often we wonder whether other countries are obeying those agreements.
  The Nunn-Lugar program is a way to make sure that Russia and other 
former Soviet states actually do reduce their bloated strategic nuclear 
forces. It isn't free. The administration has asked for $382 million 
for this program in fiscal year 1998.
  But let's put that in perspective. The defense budget reported out by 
the Armed Services Committee is $268 billion. So a fully-funded Nunn-
Lugar program would cost only one-seventh of 1 percent of the defense 
budget. The Armed Services Committee added $2.6 billion to the 
administration's request for defense spending. So the Nunn-Lugar 
program costs only 14 percent of the increase. And the Armed Services 
Committee's cut in this program could be restored using only 2.3 
percent of that increase.

[[Page S6885]]

  The Energy Department's program of international assistance in 
nuclear materials protection, control and accountability--known as 
MPC similarly vital to our national security. Just as the Nunn-
Lugar program helps the Russian military to improve its security for 
nuclear materials, the MPC program helps dozens of laboratories in 
the former Soviet Union to improve their security for nuclear 
materials.
  What are we talking about here? Often it's as simple as bars on the 
windows, locks on the doors, and doors that will take more than a 
crowbar to open. Just as often, however, the need is for completely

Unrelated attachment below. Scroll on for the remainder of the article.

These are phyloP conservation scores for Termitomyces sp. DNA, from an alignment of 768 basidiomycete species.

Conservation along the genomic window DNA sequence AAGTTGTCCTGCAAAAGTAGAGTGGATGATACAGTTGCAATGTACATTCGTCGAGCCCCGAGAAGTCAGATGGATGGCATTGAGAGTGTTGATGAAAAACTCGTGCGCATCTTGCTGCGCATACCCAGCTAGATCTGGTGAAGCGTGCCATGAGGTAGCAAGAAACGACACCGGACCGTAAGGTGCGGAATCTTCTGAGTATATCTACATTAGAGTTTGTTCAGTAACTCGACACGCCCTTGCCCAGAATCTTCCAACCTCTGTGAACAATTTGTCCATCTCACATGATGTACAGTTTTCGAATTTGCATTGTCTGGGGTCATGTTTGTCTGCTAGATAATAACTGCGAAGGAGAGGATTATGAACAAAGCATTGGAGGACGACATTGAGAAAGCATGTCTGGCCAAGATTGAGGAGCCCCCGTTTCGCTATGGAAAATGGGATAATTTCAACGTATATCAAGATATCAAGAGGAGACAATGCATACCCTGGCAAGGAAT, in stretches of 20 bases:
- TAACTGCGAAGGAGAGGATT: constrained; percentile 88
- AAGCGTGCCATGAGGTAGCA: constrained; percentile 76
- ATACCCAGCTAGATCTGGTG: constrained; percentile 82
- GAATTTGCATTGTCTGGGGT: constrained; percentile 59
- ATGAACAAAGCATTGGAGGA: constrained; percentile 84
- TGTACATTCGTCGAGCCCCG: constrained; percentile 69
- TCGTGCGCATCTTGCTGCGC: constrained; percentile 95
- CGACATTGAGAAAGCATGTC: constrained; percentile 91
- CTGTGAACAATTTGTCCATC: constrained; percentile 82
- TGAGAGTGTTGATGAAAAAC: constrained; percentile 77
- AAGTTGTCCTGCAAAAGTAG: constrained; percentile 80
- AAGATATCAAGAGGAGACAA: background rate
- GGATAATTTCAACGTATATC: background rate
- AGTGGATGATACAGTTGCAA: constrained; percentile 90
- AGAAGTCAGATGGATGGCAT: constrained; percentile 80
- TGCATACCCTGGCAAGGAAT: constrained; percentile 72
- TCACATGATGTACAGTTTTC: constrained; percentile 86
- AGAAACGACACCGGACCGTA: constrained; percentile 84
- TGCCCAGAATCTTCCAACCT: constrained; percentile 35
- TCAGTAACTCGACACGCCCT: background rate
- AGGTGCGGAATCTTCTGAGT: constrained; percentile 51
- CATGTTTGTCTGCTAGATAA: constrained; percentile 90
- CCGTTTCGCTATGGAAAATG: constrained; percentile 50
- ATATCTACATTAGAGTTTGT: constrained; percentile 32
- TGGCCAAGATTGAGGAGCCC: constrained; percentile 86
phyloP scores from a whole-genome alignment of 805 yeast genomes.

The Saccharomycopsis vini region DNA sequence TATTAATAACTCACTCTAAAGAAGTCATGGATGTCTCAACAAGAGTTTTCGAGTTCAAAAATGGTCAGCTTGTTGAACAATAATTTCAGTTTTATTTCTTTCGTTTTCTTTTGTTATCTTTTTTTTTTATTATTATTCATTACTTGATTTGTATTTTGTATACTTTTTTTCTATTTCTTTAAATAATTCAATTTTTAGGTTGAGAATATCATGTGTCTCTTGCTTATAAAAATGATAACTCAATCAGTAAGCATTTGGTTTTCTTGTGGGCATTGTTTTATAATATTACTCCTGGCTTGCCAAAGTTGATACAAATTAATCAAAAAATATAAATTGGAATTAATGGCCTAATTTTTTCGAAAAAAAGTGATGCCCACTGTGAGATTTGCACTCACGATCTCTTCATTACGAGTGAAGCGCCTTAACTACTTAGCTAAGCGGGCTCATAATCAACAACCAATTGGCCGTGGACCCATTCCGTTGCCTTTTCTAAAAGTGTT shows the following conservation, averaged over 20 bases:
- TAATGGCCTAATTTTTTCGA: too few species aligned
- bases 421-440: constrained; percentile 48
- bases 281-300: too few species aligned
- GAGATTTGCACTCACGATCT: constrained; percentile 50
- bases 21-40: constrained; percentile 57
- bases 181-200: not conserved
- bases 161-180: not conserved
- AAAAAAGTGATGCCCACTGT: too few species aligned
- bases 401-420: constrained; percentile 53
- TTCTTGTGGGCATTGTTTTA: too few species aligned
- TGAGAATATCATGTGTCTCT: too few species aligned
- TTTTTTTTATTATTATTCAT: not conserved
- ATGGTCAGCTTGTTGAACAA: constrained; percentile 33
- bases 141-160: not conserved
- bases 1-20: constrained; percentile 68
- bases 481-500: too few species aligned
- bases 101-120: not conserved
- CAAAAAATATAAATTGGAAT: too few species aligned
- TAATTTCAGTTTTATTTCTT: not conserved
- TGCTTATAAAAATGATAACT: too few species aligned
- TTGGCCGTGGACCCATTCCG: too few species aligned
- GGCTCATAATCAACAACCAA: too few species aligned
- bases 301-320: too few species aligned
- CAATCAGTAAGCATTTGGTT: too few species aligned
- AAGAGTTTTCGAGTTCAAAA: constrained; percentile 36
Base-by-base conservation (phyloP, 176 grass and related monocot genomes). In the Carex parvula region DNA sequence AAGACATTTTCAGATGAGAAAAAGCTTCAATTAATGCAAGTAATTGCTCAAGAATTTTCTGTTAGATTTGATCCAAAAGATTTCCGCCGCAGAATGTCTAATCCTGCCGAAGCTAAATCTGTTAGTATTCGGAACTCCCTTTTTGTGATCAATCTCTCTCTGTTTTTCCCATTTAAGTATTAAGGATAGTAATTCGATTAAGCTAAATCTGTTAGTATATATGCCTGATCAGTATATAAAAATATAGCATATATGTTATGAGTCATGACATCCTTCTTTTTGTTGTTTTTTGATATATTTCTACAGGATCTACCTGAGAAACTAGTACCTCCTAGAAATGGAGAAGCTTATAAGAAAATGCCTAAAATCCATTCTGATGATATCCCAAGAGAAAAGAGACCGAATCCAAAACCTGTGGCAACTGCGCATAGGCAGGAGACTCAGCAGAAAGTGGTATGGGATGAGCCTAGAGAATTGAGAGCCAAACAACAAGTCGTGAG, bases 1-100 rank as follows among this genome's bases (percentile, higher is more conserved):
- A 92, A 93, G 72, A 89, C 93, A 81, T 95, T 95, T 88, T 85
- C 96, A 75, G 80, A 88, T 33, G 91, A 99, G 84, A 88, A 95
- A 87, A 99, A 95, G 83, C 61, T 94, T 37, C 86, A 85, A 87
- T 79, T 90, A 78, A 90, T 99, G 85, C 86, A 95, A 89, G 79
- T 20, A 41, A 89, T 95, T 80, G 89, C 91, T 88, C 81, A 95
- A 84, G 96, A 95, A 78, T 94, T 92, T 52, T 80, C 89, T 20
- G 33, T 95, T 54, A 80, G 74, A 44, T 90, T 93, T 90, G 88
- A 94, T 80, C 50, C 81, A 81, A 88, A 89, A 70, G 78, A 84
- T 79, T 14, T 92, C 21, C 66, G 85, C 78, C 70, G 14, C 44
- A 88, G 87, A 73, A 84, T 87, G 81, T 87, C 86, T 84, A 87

revised accountability schemes so that institutions with nuclear 
materials will always know where those materials are. That is a 
complicated task, and it requires a change in mind-set as much as 
changes in forms or procedures.
  DOD personnel who participate in Nunn-Lugar programs can relate to 
the military officers who man Russia's strategic nuclear forces. But it 
takes scientists to build peer relationships at former Soviet 
laboratories and spread the word about nuclear control.
  Just last month, a committee of the National Research Council [NRC]--
an arm of the National Academy of Sciences--reported that the MPC 
program is beginning to have some real success. The NRC committee says: 
``progress attributable to the joint efforts of U.S. and Russian 
specialists in MPC greatly accelerated in 1995 and 1996'' and calls 
that ``a significant political and organizational achievement.''
  At the same time, however, the NRC committee found that ``the task 
has not been completed at any Russian facility and serious efforts are 
only beginning at most facilities.'' The committee says that ``much 
remains to be done.'' Its principal recommendation on this program is 
as follows:

       For the near term it is essential that the United States 
     sustain its involvement until counterpart institutions are in 
     a position to assume the full burden of upgrading and 
     maintaining MPC programs over the long term.

  This program is just taking off. If you cut it back now, it may 
crash. But if, instead, we sustain and encourage this program, we can 
help former Soviet scientists to turn around what remains, frankly, a 
truly dangerous situation.
  President Yeltsin can assure us, as he does, that Russia would never 
give or sell a nuclear weapon to another state. But he cannot assure us 
today that the dozens of Russian laboratories with nuclear materials